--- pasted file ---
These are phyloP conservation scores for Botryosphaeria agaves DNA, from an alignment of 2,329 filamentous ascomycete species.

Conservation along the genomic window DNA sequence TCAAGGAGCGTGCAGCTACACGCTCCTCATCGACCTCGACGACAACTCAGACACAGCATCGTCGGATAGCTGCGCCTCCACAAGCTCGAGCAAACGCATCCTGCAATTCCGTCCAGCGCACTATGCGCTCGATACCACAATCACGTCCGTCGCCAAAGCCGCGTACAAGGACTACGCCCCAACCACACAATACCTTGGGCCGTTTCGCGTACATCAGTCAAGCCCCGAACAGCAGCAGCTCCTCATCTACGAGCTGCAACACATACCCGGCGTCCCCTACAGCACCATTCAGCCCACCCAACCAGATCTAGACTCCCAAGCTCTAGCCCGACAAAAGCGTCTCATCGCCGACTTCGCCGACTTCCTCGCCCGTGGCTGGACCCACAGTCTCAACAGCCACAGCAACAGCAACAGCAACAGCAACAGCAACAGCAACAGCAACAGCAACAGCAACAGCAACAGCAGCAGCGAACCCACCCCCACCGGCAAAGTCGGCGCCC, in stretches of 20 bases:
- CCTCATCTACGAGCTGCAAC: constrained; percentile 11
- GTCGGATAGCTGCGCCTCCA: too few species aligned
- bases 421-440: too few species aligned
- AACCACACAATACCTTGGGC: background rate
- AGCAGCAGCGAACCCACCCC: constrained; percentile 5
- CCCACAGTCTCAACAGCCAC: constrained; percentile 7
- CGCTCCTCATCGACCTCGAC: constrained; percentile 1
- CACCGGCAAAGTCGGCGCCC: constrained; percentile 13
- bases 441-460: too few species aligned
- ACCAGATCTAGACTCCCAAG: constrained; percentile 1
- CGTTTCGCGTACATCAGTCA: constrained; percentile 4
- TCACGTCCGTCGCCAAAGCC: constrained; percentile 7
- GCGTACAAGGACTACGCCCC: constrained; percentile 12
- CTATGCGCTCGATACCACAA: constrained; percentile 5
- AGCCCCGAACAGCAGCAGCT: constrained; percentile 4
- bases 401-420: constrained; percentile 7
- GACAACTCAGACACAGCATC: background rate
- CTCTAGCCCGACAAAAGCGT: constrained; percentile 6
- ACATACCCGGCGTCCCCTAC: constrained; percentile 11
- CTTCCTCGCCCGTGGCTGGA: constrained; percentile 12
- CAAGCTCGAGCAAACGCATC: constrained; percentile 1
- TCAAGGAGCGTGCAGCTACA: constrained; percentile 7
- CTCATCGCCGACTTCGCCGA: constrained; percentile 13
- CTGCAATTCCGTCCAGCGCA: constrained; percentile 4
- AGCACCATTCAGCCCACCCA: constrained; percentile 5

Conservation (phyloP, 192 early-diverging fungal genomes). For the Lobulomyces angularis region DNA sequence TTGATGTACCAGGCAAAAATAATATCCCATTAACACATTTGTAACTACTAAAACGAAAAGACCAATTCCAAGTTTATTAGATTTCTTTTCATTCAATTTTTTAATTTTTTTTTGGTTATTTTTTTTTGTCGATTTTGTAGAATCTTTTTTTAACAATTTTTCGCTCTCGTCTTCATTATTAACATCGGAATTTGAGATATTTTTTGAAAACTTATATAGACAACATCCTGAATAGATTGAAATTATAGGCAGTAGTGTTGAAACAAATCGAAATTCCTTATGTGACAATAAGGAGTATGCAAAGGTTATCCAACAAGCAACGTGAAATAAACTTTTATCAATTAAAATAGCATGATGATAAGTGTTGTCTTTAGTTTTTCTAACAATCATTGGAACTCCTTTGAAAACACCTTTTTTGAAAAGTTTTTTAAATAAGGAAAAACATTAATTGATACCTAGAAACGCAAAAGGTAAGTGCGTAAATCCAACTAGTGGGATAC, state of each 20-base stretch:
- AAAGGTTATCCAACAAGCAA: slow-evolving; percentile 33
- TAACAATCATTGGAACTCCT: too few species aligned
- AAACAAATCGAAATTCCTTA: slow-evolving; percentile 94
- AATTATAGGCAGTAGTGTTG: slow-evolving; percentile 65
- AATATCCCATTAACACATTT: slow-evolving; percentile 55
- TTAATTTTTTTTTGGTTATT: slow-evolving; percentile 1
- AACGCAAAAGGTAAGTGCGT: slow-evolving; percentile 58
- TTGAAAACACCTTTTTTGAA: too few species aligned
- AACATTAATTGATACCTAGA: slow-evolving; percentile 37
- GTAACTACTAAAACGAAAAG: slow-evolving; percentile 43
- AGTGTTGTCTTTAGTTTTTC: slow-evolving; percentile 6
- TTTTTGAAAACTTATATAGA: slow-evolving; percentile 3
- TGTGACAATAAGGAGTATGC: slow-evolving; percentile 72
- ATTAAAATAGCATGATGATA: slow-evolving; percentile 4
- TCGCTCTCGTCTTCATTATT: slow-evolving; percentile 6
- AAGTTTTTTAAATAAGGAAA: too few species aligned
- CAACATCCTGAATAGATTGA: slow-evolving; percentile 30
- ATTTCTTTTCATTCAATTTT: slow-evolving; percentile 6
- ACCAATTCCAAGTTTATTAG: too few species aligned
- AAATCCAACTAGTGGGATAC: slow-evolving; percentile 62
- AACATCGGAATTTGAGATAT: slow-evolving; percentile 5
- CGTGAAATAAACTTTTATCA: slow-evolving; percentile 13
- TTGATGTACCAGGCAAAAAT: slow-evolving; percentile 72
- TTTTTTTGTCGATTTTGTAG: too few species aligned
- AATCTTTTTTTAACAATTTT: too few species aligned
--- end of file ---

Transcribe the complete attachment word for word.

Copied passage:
These are phyloP conservation scores for Botryosphaeria agaves DNA, from an alignment of 2,329 filamentous ascomycete species.

Conservation along the genomic window DNA sequence TCAAGGAGCGTGCAGCTACACGCTCCTCATCGACCTCGACGACAACTCAGACACAGCATCGTCGGATAGCTGCGCCTCCACAAGCTCGAGCAAACGCATCCTGCAATTCCGTCCAGCGCACTATGCGCTCGATACCACAATCACGTCCGTCGCCAAAGCCGCGTACAAGGACTACGCCCCAACCACACAATACCTTGGGCCGTTTCGCGTACATCAGTCAAGCCCCGAACAGCAGCAGCTCCTCATCTACGAGCTGCAACACATACCCGGCGTCCCCTACAGCACCATTCAGCCCACCCAACCAGATCTAGACTCCCAAGCTCTAGCCCGACAAAAGCGTCTCATCGCCGACTTCGCCGACTTCCTCGCCCGTGGCTGGACCCACAGTCTCAACAGCCACAGCAACAGCAACAGCAACAGCAACAGCAACAGCAACAGCAACAGCAACAGCAACAGCAACAGCAGCAGCGAACCCACCCCCACCGGCAAAGTCGGCGCCC, in stretches of 20 bases:
- CCTCATCTACGAGCTGCAAC: constrained; percentile 11
- GTCGGATAGCTGCGCCTCCA: too few species aligned
- bases 421-440: too few species aligned
- AACCACACAATACCTTGGGC: background rate
- AGCAGCAGCGAACCCACCCC: constrained; percentile 5
- CCCACAGTCTCAACAGCCAC: constrained; percentile 7
- CGCTCCTCATCGACCTCGAC: constrained; percentile 1
- CACCGGCAAAGTCGGCGCCC: constrained; percentile 13
- bases 441-460: too few species aligned
- ACCAGATCTAGACTCCCAAG: constrained; percentile 1
- CGTTTCGCGTACATCAGTCA: constrained; percentile 4
- TCACGTCCGTCGCCAAAGCC: constrained; percentile 7
- GCGTACAAGGACTACGCCCC: constrained; percentile 12
- CTATGCGCTCGATACCACAA: constrained; percentile 5
- AGCCCCGAACAGCAGCAGCT: constrained; percentile 4
- bases 401-420: constrained; percentile 7
- GACAACTCAGACACAGCATC: background rate
- CTCTAGCCCGACAAAAGCGT: constrained; percentile 6
- ACATACCCGGCGTCCCCTAC: constrained; percentile 11
- CTTCCTCGCCCGTGGCTGGA: constrained; percentile 12
- CAAGCTCGAGCAAACGCATC: constrained; percentile 1
- TCAAGGAGCGTGCAGCTACA: constrained; percentile 7
- CTCATCGCCGACTTCGCCGA: constrained; percentile 13
- CTGCAATTCCGTCCAGCGCA: constrained; percentile 4
- AGCACCATTCAGCCCACCCA: constrained; percentile 5

Conservation (phyloP, 192 early-diverging fungal genomes). For the Lobulomyces angularis region DNA sequence TTGATGTACCAGGCAAAAATAATATCCCATTAACACATTTGTAACTACTAAAACGAAAAGACCAATTCCAAGTTTATTAGATTTCTTTTCATTCAATTTTTTAATTTTTTTTTGGTTATTTTTTTTTGTCGATTTTGTAGAATCTTTTTTTAACAATTTTTCGCTCTCGTCTTCATTATTAACATCGGAATTTGAGATATTTTTTGAAAACTTATATAGACAACATCCTGAATAGATTGAAATTATAGGCAGTAGTGTTGAAACAAATCGAAATTCCTTATGTGACAATAAGGAGTATGCAAAGGTTATCCAACAAGCAACGTGAAATAAACTTTTATCAATTAAAATAGCATGATGATAAGTGTTGTCTTTAGTTTTTCTAACAATCATTGGAACTCCTTTGAAAACACCTTTTTTGAAAAGTTTTTTAAATAAGGAAAAACATTAATTGATACCTAGAAACGCAAAAGGTAAGTGCGTAAATCCAACTAGTGGGATAC, state of each 20-base stretch:
- AAAGGTTATCCAACAAGCAA: slow-evolving; percentile 33
- TAACAATCATTGGAACTCCT: too few species aligned
- AAACAAATCGAAATTCCTTA: slow-evolving; percentile 94
- AATTATAGGCAGTAGTGTTG: slow-evolving; percentile 65
- AATATCCCATTAACACATTT: slow-evolving; percentile 55
- TTAATTTTTTTTTGGTTATT: slow-evolving; percentile 1
- AACGCAAAAGGTAAGTGCGT: slow-evolving; percentile 58
- TTGAAAACACCTTTTTTGAA: too few species aligned
- AACATTAATTGATACCTAGA: slow-evolving; percentile 37
- GTAACTACTAAAACGAAAAG: slow-evolving; percentile 43
- AGTGTTGTCTTTAGTTTTTC: slow-evolving; percentile 6
- TTTTTGAAAACTTATATAGA: slow-evolving; percentile 3
- TGTGACAATAAGGAGTATGC: slow-evolving; percentile 72
- ATTAAAATAGCATGATGATA: slow-evolving; percentile 4
- TCGCTCTCGTCTTCATTATT: slow-evolving; percentile 6
- AAGTTTTTTAAATAAGGAAA: too few species aligned
- CAACATCCTGAATAGATTGA: slow-evolving; percentile 30
- ATTTCTTTTCATTCAATTTT: slow-evolving; percentile 6
- ACCAATTCCAAGTTTATTAG: too few species aligned
- AAATCCAACTAGTGGGATAC: slow-evolving; percentile 62
- AACATCGGAATTTGAGATAT: slow-evolving; percentile 5
- CGTGAAATAAACTTTTATCA: slow-evolving; percentile 13
- TTGATGTACCAGGCAAAAAT: slow-evolving; percentile 72
- TTTTTTTGTCGATTTTGTAG: too few species aligned
- AATCTTTTTTTAACAATTTT: too few species aligned